Auto-industry backs Nokia smartphone standard

Nokia has secured a major boost for its in-car smartphone connectivity standard, signing up leading tech firms and auto makers to help develop the technology.
 
Eleven firms including LG Electronics, Samsung, Toyota, Volkswagen and General Motors have formed the Car Connectivity Consortium to develop the Finnish vendor’s Terminal Mode connection standard and other wireless technologies including NFC. The group aims to release its first specifications within a few months.
 
Floris van de Klashorst, head of Nokia Automotive, claimed the consortium will help turn Terminal Mode into “the global standard for the integration of smartphones into vehicles,” and combine the “worlds of mobile ecosystems and applications with the automotive industry.”
 
The move also pitches Nokia against Google, which has already demonstrated infotainment concepts using versions of Android adapted for vehicles.
 
Car makers are showing more interest in smartphone platforms to address inherent differences in the lifecycle of vehicles and on-board technology.
 
Derek Brown, product manager for QCT’s connected car program, told Telecoms Europe.net it can take three to four years for a car to go from design to showroom in a separate interview. Even then, car makers face problems in terms of the sheer longevity of the vehicle itself, which can far outlast the technology installed.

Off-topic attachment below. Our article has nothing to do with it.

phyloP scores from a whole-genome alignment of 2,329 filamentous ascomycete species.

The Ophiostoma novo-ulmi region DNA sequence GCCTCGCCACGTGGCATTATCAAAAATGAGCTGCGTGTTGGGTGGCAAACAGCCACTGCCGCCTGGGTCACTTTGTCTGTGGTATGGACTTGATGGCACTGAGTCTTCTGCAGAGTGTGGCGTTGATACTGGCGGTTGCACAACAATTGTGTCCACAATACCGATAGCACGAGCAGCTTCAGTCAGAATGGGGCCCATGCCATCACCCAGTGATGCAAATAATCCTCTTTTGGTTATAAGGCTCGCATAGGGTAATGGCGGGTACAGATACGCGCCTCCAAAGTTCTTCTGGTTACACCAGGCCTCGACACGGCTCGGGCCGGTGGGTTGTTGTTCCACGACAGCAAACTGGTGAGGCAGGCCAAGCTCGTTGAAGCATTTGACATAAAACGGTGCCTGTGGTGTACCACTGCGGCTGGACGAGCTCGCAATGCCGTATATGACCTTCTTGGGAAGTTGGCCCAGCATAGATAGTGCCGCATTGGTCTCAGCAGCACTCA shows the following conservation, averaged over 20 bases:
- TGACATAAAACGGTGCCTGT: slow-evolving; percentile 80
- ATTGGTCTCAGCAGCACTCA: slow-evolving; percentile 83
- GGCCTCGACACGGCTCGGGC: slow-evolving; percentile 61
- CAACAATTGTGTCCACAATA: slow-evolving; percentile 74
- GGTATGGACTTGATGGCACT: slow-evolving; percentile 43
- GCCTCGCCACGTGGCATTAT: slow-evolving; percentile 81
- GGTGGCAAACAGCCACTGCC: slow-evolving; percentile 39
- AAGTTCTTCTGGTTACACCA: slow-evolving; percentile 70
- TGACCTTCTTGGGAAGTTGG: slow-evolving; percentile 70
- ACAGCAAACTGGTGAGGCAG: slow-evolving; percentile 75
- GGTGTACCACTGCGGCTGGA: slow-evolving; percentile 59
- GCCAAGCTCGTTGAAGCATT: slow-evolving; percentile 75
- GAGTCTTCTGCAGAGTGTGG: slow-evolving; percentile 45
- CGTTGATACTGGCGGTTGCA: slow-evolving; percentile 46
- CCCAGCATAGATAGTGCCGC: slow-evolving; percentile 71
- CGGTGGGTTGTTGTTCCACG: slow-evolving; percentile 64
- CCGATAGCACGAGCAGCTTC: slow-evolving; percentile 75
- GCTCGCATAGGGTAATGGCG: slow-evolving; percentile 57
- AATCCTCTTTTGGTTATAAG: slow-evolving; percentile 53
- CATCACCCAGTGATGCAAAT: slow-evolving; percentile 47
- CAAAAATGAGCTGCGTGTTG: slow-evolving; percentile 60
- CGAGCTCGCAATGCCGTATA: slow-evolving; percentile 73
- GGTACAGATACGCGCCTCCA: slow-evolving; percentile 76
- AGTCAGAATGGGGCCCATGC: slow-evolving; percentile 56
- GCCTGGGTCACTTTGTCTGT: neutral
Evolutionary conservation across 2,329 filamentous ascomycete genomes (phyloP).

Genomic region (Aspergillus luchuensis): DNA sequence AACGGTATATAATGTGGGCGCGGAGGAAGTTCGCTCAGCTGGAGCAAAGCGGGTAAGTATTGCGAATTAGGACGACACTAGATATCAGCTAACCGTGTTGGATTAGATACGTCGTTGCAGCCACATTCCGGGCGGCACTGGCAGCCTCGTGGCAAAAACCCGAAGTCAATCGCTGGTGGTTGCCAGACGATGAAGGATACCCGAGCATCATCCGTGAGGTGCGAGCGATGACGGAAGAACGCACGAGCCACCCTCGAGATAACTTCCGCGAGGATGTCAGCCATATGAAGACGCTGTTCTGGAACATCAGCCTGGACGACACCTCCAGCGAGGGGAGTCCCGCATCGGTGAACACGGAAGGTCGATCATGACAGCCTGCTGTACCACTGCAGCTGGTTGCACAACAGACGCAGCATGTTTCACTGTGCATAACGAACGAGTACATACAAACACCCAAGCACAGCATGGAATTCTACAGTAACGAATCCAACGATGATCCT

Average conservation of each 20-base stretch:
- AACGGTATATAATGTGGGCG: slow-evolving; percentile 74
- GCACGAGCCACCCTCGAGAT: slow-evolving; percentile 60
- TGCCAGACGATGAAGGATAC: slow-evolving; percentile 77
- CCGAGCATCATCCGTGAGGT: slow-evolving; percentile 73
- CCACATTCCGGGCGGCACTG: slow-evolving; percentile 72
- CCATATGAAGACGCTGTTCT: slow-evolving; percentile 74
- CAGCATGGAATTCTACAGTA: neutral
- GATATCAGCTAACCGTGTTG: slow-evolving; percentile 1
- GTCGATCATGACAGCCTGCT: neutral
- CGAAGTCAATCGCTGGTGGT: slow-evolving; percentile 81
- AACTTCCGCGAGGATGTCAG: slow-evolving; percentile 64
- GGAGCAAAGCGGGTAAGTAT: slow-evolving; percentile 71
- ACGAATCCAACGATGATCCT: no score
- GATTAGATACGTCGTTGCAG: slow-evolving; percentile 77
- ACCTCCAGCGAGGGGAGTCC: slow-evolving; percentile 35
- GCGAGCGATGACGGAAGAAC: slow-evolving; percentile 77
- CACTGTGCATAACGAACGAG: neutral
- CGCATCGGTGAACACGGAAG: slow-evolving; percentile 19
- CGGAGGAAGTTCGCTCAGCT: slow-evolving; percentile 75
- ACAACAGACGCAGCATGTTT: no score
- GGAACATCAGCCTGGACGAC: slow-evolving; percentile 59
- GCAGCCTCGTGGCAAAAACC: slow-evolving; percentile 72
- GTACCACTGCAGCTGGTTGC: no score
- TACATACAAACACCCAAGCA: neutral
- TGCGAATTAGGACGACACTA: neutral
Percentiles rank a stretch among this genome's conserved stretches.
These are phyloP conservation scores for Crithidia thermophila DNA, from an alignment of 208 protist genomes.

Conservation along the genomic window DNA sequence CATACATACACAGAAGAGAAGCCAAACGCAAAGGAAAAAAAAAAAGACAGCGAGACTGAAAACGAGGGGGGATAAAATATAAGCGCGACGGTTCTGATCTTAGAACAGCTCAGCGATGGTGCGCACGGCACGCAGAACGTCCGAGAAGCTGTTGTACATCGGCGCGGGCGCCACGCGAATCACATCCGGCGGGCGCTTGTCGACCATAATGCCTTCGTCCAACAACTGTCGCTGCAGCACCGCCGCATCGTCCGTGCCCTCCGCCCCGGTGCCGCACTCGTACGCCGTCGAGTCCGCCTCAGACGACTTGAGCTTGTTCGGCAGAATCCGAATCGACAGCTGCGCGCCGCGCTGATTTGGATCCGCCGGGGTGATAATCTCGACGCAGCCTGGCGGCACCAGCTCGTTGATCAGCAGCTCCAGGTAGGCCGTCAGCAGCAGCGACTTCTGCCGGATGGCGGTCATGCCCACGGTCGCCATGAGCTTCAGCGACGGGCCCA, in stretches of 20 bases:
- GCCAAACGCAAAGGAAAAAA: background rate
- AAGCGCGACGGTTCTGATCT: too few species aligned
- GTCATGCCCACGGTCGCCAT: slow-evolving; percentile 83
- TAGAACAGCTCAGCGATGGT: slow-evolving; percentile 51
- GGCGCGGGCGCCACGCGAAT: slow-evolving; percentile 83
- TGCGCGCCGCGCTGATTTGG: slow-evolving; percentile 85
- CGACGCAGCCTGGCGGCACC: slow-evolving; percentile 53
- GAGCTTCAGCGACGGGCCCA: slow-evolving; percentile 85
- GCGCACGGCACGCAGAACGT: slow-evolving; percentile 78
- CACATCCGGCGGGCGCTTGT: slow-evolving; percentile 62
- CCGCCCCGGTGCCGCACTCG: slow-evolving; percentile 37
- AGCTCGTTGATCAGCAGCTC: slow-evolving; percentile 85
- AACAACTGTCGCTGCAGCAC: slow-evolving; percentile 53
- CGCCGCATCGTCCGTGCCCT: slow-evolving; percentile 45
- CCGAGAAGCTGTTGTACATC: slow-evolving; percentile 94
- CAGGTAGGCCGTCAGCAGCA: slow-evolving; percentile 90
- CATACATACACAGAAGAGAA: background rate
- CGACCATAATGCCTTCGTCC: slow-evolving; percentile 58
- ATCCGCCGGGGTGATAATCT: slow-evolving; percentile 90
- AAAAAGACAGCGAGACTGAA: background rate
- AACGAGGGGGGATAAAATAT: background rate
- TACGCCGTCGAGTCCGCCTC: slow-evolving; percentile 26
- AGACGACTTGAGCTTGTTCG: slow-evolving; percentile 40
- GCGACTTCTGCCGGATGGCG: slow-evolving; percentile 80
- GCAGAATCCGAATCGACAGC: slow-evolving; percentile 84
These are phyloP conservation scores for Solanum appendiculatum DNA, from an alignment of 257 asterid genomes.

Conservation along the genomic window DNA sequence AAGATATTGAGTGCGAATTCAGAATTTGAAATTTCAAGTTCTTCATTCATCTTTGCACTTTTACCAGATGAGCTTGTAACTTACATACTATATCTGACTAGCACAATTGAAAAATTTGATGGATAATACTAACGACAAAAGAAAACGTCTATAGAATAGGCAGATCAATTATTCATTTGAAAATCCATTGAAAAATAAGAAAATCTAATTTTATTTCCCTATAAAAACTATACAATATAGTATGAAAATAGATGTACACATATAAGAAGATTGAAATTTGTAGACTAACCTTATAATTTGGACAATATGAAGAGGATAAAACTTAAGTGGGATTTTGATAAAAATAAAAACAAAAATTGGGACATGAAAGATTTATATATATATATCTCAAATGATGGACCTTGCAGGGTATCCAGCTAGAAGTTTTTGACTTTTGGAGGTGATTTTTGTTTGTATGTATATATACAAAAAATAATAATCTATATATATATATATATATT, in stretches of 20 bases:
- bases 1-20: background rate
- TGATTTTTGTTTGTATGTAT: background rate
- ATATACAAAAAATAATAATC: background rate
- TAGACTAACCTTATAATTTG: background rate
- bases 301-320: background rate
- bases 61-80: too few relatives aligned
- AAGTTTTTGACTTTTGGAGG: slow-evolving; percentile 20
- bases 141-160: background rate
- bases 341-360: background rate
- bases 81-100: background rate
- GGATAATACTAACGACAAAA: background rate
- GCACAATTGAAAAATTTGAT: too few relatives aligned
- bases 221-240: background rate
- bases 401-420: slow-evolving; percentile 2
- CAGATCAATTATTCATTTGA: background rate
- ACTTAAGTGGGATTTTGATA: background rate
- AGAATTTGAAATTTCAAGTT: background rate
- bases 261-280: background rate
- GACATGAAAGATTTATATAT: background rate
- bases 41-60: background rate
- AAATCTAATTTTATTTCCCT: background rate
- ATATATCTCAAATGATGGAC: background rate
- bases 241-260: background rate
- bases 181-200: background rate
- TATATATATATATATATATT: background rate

Brown’s view is backed by Stephanie Ethier, a senior analyst with InStat, who believes the automotive industry “must now keep pace with the innovation and scalability found in the consumer electronics industry.” The firm predicts shipments of infotainment units will hit 35 million by 2015.
 
David Wood, technology strategy lead at Accenture’s embedded software division, last month told TE.net that smartphone platforms are an attractive way round that problem, because they can be regularly updated. He said smartphone platforms are now as ready to make the leap into vehicles as they are tablets and other new devices, and that car-specific mobile apps could result.
 
However, Brown and Wood agree that developing a driver-friendly user interface is a priority to prevent those new apps distracting the driver.

Suggested Articles

Wireless operators can provide 5G services with spectrum bands both above and below 6 GHz—but that doesn't mean that all countries will let them.

Here are the stories we’re tracking today.

The 5G Mobile Network Architecture research project will implement two 5G use cases in real-world test beds.